Upon getting the call about the incident I called Ms. Smith and is very disturbed. Ms. Smith was in the down town area to observe the activities and actions of the citizens and police in the downtown and night area. This was being done as a result of numerous reports of police brutality and the use of excessive force against blacks and other people of color in the down town and night area. Ms. Smith was approach by two white Greenville Police officer who indicated that she was trespassing and needed to move on. She informed them that she was not in no-trespassing area, and why wasn’t they addressing whites who was in the same immediately area. When she proceeded to move further the office grabbed her and put her in a choke hold, twisted her arm, put her in handcuffs and put her under arrest. She identified herself as a member of city council and he stated that he didn’t care. She was arrested and placed under bond. The black police chief refused to demand her release. We have another problem added to the many our branch have already received of this similar type action from white police officers who are out of control. We have met with the police chief on several occasion along with the city manager in order to address these complaints. This is just an example of the magnitude of the problem of police misconduct and the continue use of excessive force on our citizens of color in Pitt County as well as other areas. They don’t care what your titles are and what position you may hold, you are still judge first by the color of your skin in this country.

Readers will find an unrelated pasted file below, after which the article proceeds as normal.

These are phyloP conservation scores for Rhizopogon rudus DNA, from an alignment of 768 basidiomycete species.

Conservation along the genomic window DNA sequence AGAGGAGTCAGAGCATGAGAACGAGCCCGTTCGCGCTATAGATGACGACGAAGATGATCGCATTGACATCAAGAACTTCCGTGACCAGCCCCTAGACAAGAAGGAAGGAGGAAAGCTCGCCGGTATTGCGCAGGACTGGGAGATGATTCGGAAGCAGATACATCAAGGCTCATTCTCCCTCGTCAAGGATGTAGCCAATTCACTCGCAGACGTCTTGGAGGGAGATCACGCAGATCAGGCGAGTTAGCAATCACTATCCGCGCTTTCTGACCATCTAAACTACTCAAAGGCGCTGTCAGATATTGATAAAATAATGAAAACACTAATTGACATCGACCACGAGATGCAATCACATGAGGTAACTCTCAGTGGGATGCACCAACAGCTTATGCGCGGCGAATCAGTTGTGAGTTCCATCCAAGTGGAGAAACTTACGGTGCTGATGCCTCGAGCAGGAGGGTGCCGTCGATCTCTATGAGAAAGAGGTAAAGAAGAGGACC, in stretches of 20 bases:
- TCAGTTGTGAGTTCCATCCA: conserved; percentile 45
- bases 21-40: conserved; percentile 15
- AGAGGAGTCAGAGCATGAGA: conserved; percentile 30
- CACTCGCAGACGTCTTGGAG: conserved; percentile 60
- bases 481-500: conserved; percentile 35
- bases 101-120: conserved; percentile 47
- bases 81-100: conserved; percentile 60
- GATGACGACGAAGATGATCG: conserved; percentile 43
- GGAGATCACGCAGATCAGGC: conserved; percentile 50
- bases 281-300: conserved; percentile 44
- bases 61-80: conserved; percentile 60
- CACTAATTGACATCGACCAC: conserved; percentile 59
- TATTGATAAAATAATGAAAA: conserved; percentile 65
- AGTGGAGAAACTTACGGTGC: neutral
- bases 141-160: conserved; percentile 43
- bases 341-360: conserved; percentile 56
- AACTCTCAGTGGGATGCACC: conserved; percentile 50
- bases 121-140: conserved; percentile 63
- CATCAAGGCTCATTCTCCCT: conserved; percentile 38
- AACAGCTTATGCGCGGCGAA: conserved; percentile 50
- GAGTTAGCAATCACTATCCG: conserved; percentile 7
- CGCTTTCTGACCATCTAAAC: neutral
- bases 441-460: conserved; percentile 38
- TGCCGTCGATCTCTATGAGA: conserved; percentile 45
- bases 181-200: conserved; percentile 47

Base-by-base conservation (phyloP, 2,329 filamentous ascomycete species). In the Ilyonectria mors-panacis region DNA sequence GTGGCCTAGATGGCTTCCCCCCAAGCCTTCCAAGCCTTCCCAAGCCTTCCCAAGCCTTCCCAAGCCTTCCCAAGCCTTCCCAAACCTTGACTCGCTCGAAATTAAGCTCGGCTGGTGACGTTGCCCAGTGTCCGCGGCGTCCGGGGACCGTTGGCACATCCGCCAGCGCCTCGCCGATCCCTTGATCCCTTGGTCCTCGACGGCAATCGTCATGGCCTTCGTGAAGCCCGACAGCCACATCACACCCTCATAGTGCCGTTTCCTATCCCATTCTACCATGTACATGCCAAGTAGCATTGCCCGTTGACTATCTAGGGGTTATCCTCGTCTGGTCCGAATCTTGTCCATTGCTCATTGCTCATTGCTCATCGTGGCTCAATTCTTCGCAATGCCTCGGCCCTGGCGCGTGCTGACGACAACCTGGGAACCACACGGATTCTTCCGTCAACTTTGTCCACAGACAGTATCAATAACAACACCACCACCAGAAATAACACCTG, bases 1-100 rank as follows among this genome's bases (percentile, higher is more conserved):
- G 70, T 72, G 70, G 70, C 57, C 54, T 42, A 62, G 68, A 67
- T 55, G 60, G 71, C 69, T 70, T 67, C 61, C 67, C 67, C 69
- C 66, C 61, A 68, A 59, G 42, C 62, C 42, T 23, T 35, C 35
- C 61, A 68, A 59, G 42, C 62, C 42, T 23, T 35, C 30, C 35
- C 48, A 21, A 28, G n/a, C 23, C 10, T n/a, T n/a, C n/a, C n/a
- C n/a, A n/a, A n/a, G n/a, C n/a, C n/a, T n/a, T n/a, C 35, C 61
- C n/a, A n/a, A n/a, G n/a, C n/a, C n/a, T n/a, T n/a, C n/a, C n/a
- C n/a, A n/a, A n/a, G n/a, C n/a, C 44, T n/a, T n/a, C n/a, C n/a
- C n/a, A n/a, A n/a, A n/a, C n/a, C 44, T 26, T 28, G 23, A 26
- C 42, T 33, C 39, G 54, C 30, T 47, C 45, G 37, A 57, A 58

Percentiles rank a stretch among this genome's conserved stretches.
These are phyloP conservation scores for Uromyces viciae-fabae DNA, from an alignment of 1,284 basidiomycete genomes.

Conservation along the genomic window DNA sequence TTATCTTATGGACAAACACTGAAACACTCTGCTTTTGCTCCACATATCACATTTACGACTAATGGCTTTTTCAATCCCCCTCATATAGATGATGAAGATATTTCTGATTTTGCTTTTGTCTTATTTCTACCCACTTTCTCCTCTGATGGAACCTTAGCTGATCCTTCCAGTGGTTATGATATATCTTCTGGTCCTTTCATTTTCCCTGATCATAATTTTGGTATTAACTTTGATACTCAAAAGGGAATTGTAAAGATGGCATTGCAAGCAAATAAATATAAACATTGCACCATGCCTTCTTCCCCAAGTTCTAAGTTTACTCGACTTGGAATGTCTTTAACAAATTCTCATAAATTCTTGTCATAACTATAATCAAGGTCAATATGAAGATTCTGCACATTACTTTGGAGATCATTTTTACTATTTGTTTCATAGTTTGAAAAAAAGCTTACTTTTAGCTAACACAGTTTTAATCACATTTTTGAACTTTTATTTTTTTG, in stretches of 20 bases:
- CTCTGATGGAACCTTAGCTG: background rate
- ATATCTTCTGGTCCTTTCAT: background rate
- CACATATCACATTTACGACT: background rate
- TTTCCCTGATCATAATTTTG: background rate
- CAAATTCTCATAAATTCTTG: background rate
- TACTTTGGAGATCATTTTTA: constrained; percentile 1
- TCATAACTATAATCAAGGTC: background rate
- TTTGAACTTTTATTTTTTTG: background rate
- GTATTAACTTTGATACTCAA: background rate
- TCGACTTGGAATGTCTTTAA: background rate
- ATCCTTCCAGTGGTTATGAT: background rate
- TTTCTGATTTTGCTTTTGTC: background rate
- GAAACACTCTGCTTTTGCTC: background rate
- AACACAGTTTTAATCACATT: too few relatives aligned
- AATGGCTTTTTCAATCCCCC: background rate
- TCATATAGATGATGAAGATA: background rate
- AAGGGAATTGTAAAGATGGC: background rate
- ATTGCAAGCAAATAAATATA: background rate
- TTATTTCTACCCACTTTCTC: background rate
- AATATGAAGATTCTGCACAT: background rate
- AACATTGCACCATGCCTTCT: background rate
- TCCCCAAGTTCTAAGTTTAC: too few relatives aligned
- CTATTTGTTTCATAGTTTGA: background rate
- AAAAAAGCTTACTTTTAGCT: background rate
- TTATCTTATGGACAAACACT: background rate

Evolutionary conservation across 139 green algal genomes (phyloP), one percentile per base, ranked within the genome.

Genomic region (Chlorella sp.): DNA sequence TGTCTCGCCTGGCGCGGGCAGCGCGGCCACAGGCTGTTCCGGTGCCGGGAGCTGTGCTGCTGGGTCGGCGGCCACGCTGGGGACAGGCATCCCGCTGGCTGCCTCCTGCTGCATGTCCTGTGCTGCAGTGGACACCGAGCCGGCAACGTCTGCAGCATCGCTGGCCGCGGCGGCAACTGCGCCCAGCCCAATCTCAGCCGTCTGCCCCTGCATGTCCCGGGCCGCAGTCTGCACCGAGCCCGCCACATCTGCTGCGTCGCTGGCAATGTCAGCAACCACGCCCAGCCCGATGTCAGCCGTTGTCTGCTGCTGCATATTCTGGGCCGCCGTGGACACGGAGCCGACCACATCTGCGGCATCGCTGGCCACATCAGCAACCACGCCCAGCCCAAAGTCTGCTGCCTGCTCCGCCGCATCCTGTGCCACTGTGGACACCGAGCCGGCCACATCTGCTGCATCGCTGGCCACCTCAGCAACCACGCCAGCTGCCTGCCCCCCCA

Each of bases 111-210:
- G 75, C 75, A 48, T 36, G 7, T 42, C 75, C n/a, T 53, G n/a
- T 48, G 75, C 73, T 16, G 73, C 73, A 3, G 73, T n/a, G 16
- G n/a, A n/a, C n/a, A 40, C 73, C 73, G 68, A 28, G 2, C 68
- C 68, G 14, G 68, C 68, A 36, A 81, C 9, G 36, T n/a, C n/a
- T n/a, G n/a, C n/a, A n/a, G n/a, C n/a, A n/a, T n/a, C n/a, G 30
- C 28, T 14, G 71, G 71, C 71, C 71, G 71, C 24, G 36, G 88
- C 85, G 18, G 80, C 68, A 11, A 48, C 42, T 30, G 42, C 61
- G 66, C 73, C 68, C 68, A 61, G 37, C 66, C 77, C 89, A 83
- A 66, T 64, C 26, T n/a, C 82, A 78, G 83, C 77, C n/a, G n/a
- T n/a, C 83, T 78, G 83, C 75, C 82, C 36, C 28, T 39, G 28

For over 100 years the NAACP’s mission has been to fight racial discrimination; although victories have been won through our efforts and the efforts of many, many others, there are still great struggles ahead.